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Posts Tagged ‘James Surowiecki’

While waiting for Congress to raise the debt ceiling, Rupert Murdoch to open a Sunday edition of the Sun (replacing his folded News of the World), and Greece to drag the Euro into the abyss…

A few tidbits:

Speaking of Greece, in this week’s edition of The New Yorker, financial writer James Surowiecki lays out one of the major reasons that the country is waiting on a handout from the other countries in the Euro zone.

Surowiecki

“According to a remarkable presentation that a member of Greece’s central bank gave last fall,” Surowiecki said, “the gap between what Greek taxpayers owed last year and what they paid was about a third of total tax revenue, roughly the size of the country’s budget deficit.”

The reason? “A culture of tax evasion” afflicts Greece.

“Greece, it seems, has struggled with the first rule of a healthy tax system: enforce the law. People are more likely to be honest if they feel there’s a reasonable chance that dishonesty will be detected and punished. But Greek tax officials were notoriously easy to bribe with a fakelaki (small envelope) of cash. There was little political pressure for tougher enforcement. On the contrary: a recent study showed that enforcement of the tax laws loosened in the months leading up to elections, because incumbents didn’t want to annoy voters and contributors. Even when the system did track down evaders, it was next to impossible to get them to pay up, because the tax courts typically took seven to ten years to resolve a case. As of last February, they had a backlog of three hundred thousand cases.”

Three hundred thousand…

Surowiecki went on to say that the new Greek government is trying hard to change things, but it’s going to be a tough slog. A successful transformation, he said, would require not only a policy shift but a cultural shift.

“Pulling that off would be quite a feat,” he concluded. “But the future of the European Union may depend on it.”

After reading that, I say thank God for the IRS and the willingness of a majority of Americans to pay their fair share of taxes. 

***

Speaking of The News of the World closing (Sunday was its last edition), Alan D. Mutter, a newspaper industry guru in San Francisco, had an interesting blog on July 5 titled “Why newspapers can’t stop the presses.”

“Fifteen years after the commercial debut of the Internet,” Mutter wrote, “publishers on average still depend on print advertising and circulation for 90 percent of their revenues. Stop the presses and newspaper companies are out of business. It’s just that simple.”

Noting that the Gannett newspaper chain laid off 700 employees last month, Mutter said the move was an indication not that the company was preparing to phase out any of its newspapers but that Gannett is “aimed at staying healthy long enough to build truly robust and sustainable digital publishing businesses.”

To succeed in the digital world, Mutter said, “publishers know they have to find bold, new ways to leverage the power of their brands, content-creation capabilities and large local sales teams…

“”Until those new initiatives achieve critical mass, however, print will continue to be the lifeblood of the newspaper business.”

Thin as the weekday paper is, I hope The Star keeps publishing every day for a long time.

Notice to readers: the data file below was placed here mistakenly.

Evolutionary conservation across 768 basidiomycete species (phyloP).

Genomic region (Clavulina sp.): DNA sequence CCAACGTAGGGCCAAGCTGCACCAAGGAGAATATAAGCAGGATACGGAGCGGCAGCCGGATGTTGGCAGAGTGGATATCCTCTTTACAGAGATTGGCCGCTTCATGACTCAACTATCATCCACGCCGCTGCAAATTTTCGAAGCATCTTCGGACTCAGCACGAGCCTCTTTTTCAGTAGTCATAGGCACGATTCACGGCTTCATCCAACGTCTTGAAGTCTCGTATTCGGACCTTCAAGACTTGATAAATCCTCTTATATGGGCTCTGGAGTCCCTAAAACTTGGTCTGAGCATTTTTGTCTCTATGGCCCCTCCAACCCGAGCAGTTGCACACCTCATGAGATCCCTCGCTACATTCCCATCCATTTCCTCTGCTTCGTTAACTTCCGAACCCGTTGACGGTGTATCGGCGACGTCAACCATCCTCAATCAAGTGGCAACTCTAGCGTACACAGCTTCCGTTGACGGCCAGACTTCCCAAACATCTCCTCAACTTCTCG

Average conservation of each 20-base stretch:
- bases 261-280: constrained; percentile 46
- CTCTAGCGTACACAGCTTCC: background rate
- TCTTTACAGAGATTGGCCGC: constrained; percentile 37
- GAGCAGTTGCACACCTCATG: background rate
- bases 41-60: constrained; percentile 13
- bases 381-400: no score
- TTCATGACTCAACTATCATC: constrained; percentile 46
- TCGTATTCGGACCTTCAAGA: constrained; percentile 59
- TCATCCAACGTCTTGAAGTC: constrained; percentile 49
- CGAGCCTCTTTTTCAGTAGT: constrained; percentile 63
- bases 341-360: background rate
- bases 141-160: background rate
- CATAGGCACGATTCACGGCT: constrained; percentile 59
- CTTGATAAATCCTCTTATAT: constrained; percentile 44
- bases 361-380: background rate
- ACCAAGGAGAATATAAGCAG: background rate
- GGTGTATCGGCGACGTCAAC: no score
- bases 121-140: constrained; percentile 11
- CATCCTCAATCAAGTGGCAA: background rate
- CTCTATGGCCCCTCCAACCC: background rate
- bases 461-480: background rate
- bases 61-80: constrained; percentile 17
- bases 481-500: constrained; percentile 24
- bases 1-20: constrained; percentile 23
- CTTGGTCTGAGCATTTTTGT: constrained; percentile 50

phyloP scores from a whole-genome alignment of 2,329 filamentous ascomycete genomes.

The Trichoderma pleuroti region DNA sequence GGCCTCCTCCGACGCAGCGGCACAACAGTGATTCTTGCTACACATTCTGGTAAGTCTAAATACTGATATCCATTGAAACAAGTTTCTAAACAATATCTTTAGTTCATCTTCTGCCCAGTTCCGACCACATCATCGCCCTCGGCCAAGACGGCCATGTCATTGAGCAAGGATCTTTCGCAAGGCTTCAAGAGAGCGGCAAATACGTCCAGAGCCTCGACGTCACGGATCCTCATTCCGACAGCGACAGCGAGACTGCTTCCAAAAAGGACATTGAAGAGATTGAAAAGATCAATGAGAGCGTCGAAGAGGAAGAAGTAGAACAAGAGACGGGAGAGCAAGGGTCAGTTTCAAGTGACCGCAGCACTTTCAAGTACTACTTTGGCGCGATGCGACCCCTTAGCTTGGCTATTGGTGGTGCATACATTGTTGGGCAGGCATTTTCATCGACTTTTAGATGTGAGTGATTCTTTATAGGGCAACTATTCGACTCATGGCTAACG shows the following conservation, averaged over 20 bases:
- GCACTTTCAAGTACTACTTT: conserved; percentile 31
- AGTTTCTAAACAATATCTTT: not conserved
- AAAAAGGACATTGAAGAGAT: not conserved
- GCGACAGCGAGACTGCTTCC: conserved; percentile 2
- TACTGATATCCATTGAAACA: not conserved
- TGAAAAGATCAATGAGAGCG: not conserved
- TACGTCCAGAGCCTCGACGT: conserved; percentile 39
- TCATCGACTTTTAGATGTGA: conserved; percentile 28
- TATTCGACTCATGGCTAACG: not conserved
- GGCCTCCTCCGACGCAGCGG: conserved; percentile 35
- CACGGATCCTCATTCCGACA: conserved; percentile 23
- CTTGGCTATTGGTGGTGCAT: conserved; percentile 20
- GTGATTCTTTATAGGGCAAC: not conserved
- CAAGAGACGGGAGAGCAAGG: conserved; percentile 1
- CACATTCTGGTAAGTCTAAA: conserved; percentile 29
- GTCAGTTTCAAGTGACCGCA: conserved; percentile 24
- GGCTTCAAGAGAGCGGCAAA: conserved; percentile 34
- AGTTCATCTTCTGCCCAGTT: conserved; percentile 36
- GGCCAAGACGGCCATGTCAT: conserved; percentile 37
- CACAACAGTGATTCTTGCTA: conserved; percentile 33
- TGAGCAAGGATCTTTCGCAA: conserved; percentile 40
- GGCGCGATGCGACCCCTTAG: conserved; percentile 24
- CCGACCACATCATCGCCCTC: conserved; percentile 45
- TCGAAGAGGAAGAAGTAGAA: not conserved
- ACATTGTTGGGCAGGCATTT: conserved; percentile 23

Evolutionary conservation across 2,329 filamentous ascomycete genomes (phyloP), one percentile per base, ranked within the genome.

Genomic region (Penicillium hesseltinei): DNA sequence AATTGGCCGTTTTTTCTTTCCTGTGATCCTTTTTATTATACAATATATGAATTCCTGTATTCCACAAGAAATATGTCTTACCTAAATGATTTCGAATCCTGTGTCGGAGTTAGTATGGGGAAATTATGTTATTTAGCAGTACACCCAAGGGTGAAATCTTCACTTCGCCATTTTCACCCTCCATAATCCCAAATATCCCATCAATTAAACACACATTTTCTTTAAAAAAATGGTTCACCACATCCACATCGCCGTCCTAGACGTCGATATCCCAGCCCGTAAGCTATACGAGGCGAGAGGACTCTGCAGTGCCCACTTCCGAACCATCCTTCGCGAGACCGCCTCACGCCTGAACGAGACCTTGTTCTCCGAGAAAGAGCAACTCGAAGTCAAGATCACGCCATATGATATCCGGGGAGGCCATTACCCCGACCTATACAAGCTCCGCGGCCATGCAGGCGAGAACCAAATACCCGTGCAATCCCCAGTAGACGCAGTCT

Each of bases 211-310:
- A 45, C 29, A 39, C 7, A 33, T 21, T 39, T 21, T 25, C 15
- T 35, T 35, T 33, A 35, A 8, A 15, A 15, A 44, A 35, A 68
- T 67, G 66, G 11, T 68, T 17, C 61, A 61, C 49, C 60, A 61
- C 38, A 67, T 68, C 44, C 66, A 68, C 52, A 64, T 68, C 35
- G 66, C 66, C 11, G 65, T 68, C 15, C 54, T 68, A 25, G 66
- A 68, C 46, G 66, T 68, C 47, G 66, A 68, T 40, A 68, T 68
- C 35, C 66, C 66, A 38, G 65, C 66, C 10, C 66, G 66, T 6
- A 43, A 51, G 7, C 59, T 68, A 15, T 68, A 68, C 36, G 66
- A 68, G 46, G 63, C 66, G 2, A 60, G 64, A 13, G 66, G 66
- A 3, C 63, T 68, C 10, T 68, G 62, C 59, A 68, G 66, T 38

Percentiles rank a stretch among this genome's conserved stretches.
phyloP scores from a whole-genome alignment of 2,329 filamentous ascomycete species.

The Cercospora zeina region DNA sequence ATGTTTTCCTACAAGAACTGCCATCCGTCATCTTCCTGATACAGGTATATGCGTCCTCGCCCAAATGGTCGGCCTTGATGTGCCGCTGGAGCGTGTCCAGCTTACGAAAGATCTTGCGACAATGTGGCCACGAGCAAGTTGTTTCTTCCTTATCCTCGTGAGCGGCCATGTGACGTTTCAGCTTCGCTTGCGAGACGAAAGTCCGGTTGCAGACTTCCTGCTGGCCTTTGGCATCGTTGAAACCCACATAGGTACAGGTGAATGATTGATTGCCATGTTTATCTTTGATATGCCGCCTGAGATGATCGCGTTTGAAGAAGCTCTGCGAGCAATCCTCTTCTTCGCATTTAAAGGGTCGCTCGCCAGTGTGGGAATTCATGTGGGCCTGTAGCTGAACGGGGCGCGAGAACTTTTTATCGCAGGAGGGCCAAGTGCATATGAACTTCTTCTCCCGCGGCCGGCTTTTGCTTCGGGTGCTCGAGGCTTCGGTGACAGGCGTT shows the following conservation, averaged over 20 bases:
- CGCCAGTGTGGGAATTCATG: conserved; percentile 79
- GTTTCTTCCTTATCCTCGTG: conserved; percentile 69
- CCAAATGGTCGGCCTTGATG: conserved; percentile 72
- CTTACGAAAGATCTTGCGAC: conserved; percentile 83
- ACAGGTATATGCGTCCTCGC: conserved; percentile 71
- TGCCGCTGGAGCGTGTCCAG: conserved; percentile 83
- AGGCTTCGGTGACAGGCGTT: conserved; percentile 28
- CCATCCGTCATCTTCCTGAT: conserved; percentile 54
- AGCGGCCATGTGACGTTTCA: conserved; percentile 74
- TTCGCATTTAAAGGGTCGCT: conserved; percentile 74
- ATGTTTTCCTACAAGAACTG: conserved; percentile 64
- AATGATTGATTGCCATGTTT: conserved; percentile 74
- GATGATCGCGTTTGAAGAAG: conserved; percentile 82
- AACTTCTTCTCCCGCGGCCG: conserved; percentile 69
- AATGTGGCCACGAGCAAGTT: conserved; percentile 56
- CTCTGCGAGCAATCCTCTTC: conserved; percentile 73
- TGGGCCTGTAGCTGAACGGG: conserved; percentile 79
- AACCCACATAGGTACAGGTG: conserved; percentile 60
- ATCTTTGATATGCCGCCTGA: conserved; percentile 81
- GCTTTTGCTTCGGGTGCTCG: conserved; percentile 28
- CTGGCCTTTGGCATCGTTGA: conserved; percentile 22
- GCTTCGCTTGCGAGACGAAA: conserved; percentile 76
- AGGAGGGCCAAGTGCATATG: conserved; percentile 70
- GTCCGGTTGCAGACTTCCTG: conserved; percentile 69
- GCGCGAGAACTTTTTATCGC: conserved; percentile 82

***

Continuing with The News of the World saga, I’m sure you’ve read about the outrage over News of the World reporters and private investigators hired by the paper “hacking” into the cellphone voice mailboxes of relatives of terrorist-attack victims, a murdered 13-year-old girl (before her body was found) and others.

You may have wondered, like I did…Just how is that done?

On Thursday, The New York Times had a “sidebar” story explaining the techniques.

Hackers, wrote reporter Ravi Somaiya, “took advantage of default codes — like 1111 or 4444 — that cellphone providers in Britain gave users to retrieve their voice mail. Many customers did not change this standard number to a more secure code, allowing hackers to use it in one of two ways.”

In one method, a reporter would call the intended victim’s phone, engaging the line. Then, a second reporter, or person, would call simultaneously and would be directed to the voice mail system, where he would enter the default code, allowing access to the messages.

In the case of the missing girl, Milly Dowler, reporters or others went so far as to delete some messages when her cellphone mailbox was full to allow more messages, giving the reporters fodder for more stories and, more important, giving her relatives false hope that she was still alive.

Somaiya said that if any of the intended victims had changed their codes,” the hackers would resort to what they called ‘blagging’ — calling cellphone companies, pretending to be authorized users or company insiders, and requesting that the access code be reset to the default.”

Brooks and Murdoch

(As an aside, Rebekah Brooks, a former editor of News of the World, says she knew nothing about the hacking. Uh-huh. Despite a chorus of calls for her ouster, she has managed, through her good offices with Murdoch, to hang on as chief executive of News International, Murdoch’s British subsidiary.)

On the positive side, Somaiya said that Britain’s major cellphone companies have tightened their¬† voice mail access procedures since the early 2000s, “the heyday for phone hacking.”

This is a huge black eye for journalism worldwide; it gives the “dead-tree-journalism” cynics lots of fresh ammo.

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